Global foreign direct investment (FDI) nudged down slightly as flows into developed countries hit a historical low, but key Islamic economies enjoyed increases, according to data released Monday (Jan 20) by the United Nations.
FDI globally declined 1% to $1.39 trillion in 2019 against the backdrop of weaker macroeconomic performance and policy uncertainty for investors, the U.N. trade and development agency UNCTAD said in a report.
UNCTAD data includes cross-border mergers and acquisitions (M&As) and intra-company loans to foreign affiliates.
FDI flows to developed countries decreased by 6% to an estimated $643 billion, led by a 15% drop to $305 billion for the European Union (EU), with the UK seeing a 6% drop to $61 billion as Brexit unfolds, said UNCTAD.
The U.S. continues to attract the most FDI although the $251 billion it saw in 2019 was down slightly from $254 billion the year before.
Key Islamic economies Indonesia and Saudi Arabia bucked the downward trend.
Investments into Indonesia rose 12% to $24 billion with significant flows going into wholesale and retail trade, including the digital economy, and manufacturing, said UNCTAD.
Investments into Saudi Arabia increased by 9% to an estimated $4.6 billion. The Kingdom on Sunday announced a ‘record year’ for investments, saying FDI increased by 10.2% to $3.5 billion for January to September.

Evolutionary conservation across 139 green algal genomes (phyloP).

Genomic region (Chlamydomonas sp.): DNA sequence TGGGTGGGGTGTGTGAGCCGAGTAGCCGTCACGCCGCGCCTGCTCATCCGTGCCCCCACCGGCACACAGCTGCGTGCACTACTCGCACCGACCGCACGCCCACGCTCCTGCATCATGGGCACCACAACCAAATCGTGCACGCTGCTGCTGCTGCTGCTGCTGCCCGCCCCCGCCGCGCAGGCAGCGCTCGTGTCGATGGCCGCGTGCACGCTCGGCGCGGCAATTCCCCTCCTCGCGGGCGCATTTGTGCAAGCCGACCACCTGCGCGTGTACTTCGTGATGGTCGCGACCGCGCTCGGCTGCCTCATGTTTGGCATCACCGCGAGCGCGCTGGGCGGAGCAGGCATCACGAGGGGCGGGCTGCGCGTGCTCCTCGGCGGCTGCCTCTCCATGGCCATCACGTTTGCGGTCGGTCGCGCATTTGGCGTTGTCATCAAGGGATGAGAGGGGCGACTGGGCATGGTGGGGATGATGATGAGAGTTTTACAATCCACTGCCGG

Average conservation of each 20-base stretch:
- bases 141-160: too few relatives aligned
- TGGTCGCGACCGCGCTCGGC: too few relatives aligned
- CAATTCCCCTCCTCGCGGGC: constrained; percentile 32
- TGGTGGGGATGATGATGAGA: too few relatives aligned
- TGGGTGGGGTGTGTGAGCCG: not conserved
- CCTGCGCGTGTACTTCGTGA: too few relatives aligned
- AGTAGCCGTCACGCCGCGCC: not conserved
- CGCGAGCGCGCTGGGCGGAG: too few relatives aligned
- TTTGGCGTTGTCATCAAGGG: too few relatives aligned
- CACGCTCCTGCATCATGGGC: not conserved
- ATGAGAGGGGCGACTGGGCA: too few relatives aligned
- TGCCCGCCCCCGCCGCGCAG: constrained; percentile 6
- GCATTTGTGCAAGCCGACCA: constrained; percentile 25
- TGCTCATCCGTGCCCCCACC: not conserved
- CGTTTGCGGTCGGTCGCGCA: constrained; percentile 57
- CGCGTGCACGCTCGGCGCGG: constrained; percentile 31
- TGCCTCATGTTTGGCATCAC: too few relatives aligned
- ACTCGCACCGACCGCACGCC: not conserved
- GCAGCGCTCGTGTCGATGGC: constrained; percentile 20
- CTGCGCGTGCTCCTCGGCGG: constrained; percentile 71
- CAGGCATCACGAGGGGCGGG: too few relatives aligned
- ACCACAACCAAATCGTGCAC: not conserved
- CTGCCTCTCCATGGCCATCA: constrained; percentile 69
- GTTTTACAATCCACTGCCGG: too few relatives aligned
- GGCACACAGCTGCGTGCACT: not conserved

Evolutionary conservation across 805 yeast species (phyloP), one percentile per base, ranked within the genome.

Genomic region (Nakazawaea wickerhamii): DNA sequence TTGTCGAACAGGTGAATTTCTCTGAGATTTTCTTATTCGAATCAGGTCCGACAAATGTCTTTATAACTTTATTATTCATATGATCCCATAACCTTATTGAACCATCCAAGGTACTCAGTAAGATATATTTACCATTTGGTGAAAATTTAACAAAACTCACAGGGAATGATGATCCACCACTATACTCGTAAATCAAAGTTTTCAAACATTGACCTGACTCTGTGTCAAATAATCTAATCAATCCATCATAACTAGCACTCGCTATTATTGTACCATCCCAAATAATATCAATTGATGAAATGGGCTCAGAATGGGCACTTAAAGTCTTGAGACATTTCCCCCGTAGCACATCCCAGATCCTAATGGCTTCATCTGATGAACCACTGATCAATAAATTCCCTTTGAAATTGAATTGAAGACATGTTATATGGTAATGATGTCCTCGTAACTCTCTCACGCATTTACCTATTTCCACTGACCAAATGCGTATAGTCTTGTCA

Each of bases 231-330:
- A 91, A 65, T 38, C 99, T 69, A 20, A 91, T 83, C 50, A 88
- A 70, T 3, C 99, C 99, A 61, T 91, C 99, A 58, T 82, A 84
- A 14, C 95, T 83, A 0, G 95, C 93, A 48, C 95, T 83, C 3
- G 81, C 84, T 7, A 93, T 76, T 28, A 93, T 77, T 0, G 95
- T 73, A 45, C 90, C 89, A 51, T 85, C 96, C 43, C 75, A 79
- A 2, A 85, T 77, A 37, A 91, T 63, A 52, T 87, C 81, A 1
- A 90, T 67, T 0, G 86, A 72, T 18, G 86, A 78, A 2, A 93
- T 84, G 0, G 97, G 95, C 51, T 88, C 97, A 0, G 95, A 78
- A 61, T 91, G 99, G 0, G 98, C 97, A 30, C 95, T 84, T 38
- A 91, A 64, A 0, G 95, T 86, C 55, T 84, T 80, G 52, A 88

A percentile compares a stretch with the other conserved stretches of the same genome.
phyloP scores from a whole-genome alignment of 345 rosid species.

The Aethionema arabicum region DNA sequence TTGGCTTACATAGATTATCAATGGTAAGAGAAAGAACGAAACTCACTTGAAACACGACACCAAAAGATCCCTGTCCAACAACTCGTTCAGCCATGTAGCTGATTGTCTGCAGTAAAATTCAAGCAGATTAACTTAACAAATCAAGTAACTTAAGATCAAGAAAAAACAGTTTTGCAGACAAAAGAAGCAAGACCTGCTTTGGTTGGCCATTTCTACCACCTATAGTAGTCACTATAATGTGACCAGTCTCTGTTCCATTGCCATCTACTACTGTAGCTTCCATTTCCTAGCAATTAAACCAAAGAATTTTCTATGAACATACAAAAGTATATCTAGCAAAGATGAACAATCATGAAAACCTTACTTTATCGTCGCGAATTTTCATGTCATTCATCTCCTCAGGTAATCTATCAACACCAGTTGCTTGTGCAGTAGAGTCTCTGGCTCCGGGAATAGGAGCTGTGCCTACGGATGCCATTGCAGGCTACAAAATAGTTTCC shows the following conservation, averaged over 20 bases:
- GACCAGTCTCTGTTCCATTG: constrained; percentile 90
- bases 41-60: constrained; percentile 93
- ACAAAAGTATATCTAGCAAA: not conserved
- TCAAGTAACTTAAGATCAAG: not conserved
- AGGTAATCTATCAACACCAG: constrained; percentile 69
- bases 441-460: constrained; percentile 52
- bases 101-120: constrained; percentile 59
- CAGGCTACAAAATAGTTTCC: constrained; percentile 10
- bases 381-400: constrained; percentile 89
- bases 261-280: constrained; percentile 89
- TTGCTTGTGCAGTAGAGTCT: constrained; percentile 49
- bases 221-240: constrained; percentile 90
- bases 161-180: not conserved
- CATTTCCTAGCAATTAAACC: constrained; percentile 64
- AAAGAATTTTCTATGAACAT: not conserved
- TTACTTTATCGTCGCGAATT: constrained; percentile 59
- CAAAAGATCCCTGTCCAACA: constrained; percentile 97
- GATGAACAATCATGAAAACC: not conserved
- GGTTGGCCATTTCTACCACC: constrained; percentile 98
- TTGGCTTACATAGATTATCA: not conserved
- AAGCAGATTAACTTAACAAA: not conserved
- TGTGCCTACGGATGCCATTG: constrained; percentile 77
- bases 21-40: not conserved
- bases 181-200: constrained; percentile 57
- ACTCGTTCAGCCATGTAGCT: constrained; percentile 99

In North Africa, Egypt continues to lead as the largest FDI recipient, with a 5% increase to $8.5 billion. Most of Egypt’s FDI were still driven by the oil and gas sector but major investments were also seen in real estate and tourism, said UNCTAD.
In West Africa, fellow Organisation of Islamic Cooperation (OIC) member state Nigeria saw a 71% surge to $3.4 billion, largely due to the oil and gas sector.
It was not all increases for Islamic economies. Pakistan and Bangladesh saw 20% and 6% declines, respectively. Pakistan attracted $1.9 billion and Bangladesh $3.4 billion.
Turkey was also hit. FDI for the country dropped to $8.3 billion from $13 billion in 2018.
UNCTAD expects FDI flows to rise moderately in 2020 as the global economy improves although the agency also points out that significant risks persist, including high debt accumulation among emerging and developing economies, geopolitical risks and concerns about a further shift towards protectionist policies.